‘Amaccana, Tita!’ A Love Letter to Body Shamers in a Family

Ah, family reunions— it’s either something people look forward to or dread. But in most cases, it’s the latter, especially when there are relatives who judge more than our creator does. 

While most people love the idea of family and relatives getting together, others would rather lock themselves in their bedrooms. Why? Well, relatives might serve them a plate of piping-hot insults, especially body shaming. 

Although the world is now even more open-minded, other people still do not get the message— body shaming destroys self-esteem. So, Dear Tita, shall we begin?

Dear Tita, here’s a hard pill to swallow.

Are you an aunt, uncle, parent, or relative? This might be a wake-up call for you. 

Here’s is your “hard pill to swallow” for today— our body is none of your business. Do not share your opinions when it was never asked in the first place. Oftentimes, the words you utter cause severe emotional distress.  Even just one insult can stick to a person for years. 

“Uy parang tumaba ka! Napabayaan sa kusina (It looks like you put on some weight! Must have no supervision in the kitchen),”


Now, the most satisfying response would be a spicy come-back, but let’s be honest, not everyone has the courage to stand up for themselves. You might see your subject of ridicule smile and laugh, but once they are alone, their mind will replay what you said like a broken record player.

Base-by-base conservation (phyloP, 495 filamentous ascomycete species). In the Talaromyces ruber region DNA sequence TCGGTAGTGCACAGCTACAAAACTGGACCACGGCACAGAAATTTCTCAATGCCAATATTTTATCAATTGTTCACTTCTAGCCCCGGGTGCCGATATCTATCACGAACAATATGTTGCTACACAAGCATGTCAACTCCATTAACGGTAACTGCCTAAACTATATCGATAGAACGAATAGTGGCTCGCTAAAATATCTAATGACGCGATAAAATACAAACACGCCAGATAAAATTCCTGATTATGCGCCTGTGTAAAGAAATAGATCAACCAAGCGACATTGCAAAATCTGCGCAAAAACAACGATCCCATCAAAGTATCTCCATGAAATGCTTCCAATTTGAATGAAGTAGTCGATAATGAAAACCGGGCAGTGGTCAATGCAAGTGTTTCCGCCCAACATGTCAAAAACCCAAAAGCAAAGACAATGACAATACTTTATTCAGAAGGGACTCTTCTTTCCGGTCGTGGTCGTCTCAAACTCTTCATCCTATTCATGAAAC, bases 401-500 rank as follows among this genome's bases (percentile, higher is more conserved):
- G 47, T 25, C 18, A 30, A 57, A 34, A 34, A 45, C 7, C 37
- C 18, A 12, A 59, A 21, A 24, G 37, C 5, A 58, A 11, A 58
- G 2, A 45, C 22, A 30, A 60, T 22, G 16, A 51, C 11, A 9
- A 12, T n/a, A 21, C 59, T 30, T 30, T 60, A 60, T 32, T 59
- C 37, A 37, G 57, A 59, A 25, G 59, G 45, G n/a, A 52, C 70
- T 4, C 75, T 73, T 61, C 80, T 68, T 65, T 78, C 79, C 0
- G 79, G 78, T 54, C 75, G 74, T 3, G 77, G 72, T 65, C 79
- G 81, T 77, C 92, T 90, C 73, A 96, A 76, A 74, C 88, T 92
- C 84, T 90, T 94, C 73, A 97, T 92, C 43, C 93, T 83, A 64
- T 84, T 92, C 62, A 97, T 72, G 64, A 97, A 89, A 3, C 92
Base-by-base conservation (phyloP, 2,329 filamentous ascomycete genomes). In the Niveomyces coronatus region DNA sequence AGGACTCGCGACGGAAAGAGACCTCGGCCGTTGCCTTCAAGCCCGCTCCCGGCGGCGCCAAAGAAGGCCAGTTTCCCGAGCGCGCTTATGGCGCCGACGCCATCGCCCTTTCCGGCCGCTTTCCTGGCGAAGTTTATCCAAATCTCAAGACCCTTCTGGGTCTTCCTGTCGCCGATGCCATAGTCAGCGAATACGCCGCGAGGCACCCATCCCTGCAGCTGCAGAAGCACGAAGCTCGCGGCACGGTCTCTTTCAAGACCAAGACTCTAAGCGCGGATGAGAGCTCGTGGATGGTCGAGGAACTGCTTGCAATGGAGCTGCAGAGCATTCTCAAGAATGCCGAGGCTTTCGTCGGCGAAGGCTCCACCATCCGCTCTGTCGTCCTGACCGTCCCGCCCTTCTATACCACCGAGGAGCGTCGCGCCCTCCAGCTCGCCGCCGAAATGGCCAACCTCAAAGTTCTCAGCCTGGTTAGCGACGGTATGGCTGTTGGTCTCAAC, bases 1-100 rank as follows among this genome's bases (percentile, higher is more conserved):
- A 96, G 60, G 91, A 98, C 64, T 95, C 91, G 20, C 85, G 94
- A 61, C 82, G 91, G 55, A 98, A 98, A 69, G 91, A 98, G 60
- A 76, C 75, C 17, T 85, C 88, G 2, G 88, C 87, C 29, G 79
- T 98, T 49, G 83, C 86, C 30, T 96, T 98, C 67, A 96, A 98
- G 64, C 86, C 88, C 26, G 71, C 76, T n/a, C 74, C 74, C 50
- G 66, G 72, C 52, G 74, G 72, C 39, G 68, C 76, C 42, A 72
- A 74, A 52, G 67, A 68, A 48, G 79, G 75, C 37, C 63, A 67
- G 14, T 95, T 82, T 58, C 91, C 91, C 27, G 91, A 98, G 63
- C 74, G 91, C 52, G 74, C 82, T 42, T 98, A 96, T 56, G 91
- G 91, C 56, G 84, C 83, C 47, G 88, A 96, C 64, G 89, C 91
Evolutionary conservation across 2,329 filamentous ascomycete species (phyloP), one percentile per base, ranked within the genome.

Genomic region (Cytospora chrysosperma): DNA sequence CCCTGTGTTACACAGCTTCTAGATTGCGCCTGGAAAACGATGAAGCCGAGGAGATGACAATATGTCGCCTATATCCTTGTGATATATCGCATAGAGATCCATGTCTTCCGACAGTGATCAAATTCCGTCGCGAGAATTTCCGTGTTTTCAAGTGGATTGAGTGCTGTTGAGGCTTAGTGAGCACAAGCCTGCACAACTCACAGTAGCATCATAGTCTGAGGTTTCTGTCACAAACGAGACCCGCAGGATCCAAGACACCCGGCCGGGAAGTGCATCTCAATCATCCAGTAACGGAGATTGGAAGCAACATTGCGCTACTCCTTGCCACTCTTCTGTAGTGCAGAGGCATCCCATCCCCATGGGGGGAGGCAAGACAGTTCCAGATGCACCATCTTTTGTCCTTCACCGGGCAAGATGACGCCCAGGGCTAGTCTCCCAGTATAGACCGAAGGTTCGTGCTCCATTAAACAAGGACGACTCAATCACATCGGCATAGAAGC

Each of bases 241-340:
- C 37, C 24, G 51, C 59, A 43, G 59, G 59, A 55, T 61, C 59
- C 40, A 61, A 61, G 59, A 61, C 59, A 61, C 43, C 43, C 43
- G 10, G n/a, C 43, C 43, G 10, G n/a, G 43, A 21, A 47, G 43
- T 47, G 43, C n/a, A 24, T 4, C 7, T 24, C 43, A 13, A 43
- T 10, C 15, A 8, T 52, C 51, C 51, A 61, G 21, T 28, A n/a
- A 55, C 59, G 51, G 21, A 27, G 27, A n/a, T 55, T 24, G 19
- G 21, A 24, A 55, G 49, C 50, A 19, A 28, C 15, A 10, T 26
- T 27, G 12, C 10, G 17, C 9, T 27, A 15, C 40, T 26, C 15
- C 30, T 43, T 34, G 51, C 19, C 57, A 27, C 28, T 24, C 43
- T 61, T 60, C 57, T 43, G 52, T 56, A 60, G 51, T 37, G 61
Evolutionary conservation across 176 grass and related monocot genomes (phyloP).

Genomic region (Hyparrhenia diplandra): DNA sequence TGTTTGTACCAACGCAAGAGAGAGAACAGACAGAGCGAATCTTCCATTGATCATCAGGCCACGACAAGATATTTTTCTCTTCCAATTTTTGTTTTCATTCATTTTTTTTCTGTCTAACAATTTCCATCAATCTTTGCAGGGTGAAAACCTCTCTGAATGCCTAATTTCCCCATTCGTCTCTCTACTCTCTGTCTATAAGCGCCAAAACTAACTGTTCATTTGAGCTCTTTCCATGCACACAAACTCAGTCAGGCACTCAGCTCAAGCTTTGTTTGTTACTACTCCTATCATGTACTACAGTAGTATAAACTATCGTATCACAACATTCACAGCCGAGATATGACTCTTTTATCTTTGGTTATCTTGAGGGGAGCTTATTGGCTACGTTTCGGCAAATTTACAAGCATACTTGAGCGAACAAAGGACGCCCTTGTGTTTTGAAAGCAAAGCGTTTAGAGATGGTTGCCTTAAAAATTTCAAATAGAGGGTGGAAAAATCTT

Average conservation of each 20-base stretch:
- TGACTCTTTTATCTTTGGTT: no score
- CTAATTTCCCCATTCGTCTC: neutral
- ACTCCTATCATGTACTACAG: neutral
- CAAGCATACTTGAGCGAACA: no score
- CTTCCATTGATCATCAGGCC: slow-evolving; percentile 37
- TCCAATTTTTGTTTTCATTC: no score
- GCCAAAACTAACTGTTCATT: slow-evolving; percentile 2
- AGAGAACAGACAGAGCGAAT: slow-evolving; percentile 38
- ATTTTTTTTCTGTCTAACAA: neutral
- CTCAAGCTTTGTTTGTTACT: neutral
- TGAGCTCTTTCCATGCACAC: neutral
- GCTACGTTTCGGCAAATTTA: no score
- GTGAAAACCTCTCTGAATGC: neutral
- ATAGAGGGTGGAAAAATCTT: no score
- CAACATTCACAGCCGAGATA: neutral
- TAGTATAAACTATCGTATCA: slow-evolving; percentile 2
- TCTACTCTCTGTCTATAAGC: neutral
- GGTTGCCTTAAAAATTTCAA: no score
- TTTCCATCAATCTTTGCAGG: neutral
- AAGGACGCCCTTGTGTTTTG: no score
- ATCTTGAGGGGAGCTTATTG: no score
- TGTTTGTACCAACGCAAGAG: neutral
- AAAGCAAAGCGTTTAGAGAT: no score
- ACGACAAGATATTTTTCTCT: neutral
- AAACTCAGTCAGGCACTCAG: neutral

Dear Tita, observe the 5-second rule.

Here’s a little tip for you. Always remember the 5-second rule. What is it, you may ask? It’s never to point out a person’s flaw, which they can’t fix in under 5 seconds.

Let’s say you see food stuck between someone’s teeth and point it out; that’s fine. However, if you point out that they have acne or gained some weight, that’s already below the belt. You just pointed out something that takes a long time to deal with.

Dear Tita, We don’t need your unsolicited ‘advice.’

Relatives might think they are doing us a favor by giving us ‘advice.’

“You should try this new diet method.”

“Have you heard of this facial product?”

“You are so thin! You should eat more! Try this…”

But really, unless we ask for it, we don’t need it. Maybe we are okay with how we look or have underlying issues that even your magical diet or facial product can’t fix. 

Dear Tita, we are not ‘too Sensitive.’

When we defend ourselves by pointing out that commenting on other people’s bodies is rude, we are suddenly ‘too sensitive.’

No, YOU are actually being insensitive. Your words can have dangerous impacts on individuals. Body shaming can lead to the following: 

  • Eating Disorders
  • Body Dysmorphic Disorder
  • Anxiety and Depression

All these can have long-lasting adverse effects, leading to physical and mental health issues. 

Dear Tita, just because you are family, it does not mean you have the right to comment on our bodies. You can ask us how we are just like normal people. Sometimes, a simple “how are you” would suffice. 

Body shaming is an issue we all need to leave behind. It doesn’t hurt to be nice, and it won’t kill us to keep our opinions to ourselves unless asked. 


The opinions expressed in this article are solely of the author and do not necessarily pertain to an organization or individual. This article is for informational purposes only.

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